Posted in Environment and climate | 1 Comment

TREVOR COBBOLD. Disadvantaged Schools in Australia Are Far Less Resourced than Advantaged Schools

Data from the OECD’s Programme for International Student Assessment (PISA) in 2018 show that Australia allocates more and better quality teacher and physical resources to high socio-economic status (SES) secondary schools than to low SES schools. The gaps are amongst … Continue reading

Posted in Education | 2 Comments

RICHARD WHITINGTON. Dies, mensis, annus….for the superstitious numerologists.

With Valentine’s Day, 14 February, not far off, I was starting to think about…….then it struck me!

Posted in Politics | 5 Comments

MIKE SCRAFTON. A critique of SEA1000 from the outside

When critiquing government’s strategic policy, the ‘things were better in my day’ syndrome needs to be avoided. That these decisions and the supporting background strategic analysis and assessments are always hidden from wider view by secrecy classifications and need-to-know protocols … Continue reading

Posted in Defence/Security | 5 Comments

MICHAEL KEATING. Scomo and the Public Service: How Bad Can It Get?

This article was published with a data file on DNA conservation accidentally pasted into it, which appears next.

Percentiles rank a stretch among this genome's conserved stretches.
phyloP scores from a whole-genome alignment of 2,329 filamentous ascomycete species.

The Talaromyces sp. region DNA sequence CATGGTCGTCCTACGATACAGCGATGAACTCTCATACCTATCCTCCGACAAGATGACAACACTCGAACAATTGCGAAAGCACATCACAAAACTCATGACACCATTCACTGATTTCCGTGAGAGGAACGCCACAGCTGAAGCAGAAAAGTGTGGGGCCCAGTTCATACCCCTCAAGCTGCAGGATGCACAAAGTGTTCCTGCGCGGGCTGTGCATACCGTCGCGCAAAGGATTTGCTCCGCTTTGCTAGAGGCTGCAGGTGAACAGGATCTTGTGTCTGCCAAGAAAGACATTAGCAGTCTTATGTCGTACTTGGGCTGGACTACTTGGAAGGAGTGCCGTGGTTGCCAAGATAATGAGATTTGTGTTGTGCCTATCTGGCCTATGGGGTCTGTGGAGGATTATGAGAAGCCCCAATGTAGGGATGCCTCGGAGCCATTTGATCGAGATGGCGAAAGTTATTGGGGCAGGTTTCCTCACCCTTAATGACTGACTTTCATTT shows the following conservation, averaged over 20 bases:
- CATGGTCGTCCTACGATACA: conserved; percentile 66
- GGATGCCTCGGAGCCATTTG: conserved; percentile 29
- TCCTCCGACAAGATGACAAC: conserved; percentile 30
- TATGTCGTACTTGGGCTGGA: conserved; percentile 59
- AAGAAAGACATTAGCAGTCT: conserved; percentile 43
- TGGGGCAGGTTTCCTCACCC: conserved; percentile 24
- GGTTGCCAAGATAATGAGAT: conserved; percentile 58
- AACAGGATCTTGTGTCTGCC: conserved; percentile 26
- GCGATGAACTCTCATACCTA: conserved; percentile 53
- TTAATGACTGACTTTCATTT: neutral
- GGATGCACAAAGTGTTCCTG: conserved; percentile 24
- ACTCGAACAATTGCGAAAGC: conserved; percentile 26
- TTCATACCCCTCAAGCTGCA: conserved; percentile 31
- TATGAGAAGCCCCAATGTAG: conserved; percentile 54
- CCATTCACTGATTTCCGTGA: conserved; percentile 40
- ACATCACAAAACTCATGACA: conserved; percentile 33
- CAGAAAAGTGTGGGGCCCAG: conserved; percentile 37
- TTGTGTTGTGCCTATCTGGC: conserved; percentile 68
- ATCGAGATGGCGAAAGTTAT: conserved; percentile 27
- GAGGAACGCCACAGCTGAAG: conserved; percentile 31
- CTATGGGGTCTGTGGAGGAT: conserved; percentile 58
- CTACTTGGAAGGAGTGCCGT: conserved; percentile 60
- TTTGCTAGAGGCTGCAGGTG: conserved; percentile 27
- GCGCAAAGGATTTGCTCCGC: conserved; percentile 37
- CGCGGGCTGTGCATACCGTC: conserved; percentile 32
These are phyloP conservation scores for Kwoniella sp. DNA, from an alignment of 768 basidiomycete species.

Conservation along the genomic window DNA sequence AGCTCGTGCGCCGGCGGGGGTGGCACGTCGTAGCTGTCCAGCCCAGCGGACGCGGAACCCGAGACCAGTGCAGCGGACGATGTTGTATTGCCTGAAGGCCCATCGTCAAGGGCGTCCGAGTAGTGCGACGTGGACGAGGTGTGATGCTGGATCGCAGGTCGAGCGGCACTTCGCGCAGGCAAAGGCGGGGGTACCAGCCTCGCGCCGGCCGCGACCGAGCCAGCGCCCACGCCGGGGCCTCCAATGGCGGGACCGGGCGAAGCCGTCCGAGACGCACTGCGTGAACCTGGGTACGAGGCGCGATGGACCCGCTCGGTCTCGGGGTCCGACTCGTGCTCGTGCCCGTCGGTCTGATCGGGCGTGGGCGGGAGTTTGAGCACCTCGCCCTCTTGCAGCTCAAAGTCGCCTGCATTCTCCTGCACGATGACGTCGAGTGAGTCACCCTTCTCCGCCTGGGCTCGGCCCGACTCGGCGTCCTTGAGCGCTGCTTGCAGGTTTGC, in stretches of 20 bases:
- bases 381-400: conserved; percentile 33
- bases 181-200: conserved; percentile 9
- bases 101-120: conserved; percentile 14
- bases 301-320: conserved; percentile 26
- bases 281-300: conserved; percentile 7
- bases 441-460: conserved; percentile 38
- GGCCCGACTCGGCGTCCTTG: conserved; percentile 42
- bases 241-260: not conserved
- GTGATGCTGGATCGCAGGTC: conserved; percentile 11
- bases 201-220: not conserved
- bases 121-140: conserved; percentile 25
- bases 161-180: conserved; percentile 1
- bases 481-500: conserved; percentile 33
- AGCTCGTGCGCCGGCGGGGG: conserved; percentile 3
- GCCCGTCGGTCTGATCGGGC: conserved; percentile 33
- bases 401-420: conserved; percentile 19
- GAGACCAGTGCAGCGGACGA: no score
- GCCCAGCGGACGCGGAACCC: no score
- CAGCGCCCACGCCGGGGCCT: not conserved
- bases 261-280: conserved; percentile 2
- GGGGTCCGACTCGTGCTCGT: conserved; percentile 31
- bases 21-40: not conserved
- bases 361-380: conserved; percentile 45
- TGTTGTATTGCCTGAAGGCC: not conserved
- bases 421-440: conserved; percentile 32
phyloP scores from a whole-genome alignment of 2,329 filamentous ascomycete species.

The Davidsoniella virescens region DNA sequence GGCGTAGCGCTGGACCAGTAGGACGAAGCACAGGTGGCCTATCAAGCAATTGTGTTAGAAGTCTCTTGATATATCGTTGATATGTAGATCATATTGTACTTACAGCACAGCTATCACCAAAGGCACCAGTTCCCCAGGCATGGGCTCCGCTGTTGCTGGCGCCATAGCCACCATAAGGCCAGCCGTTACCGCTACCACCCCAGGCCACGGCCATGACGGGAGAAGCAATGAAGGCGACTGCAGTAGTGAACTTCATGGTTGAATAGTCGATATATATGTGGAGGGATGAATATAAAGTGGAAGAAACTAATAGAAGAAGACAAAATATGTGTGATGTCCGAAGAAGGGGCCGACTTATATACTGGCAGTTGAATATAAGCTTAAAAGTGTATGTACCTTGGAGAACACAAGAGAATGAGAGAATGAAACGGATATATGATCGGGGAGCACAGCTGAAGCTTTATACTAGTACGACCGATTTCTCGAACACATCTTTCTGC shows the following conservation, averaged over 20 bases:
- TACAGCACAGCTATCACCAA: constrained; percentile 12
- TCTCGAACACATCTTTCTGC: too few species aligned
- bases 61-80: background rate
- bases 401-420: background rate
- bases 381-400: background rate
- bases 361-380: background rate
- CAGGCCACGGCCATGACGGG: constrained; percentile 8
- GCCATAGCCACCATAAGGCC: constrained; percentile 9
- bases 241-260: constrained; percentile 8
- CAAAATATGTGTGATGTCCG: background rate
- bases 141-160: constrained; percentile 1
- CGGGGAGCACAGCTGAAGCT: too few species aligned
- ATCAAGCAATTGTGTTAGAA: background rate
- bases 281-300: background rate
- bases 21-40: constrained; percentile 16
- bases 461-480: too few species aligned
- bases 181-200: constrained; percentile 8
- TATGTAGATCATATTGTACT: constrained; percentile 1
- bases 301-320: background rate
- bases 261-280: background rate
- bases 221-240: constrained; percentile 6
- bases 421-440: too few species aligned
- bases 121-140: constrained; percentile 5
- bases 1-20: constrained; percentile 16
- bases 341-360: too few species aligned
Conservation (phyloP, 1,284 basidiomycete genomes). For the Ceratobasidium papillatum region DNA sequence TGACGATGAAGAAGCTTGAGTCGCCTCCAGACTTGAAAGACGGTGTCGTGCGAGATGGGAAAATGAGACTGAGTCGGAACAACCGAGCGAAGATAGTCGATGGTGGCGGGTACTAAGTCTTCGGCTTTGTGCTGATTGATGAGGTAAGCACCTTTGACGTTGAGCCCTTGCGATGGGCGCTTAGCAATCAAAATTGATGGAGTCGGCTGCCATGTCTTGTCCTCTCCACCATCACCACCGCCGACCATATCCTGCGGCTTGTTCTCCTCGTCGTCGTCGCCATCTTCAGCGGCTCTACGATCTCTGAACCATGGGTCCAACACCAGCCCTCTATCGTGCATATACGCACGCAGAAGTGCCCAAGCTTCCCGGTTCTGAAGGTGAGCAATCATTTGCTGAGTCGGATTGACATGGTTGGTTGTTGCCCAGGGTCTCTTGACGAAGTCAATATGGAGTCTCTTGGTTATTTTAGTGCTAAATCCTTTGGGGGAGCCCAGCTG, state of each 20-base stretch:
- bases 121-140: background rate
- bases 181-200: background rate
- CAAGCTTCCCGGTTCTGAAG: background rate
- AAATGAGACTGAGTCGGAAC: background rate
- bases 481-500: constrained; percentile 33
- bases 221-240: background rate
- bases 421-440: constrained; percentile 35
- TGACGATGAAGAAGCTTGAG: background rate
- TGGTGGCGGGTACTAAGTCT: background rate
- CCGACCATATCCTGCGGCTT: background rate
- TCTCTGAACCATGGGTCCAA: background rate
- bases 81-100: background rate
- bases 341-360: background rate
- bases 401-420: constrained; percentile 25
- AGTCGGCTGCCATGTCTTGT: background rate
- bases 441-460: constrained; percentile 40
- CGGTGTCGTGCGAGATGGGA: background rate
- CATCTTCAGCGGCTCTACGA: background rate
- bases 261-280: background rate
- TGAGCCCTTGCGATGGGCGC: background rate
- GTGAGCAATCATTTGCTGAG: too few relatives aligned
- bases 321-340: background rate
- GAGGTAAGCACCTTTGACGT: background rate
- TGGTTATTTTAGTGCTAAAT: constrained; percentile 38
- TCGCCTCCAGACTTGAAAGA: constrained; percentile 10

The Report by the Secretary of the Department of Prime Minister and Cabinet, Phil Gaetjens, into Bridget McKenzies’ handling of the Community Sport Infrastructure grants fails to address key questions and raises serious concerns about the relationship between the Government … Continue reading

Posted in Politics | 16 Comments

GREG BARNS and LISANNE ADAM: JULIAN ASSANGE – THE LONG ROAD TO EUROPE

Julian Assange’s fight against extradition to the United States from the UK highlights breaches of his rights under European human rights law. The European Court of Human Rights (ECtHR) is likely to take a very dim view of the United … Continue reading

Posted in Human Rights, International Affairs | 2 Comments

MARK BUCKLEY. Has Morrison Had an Epiphany?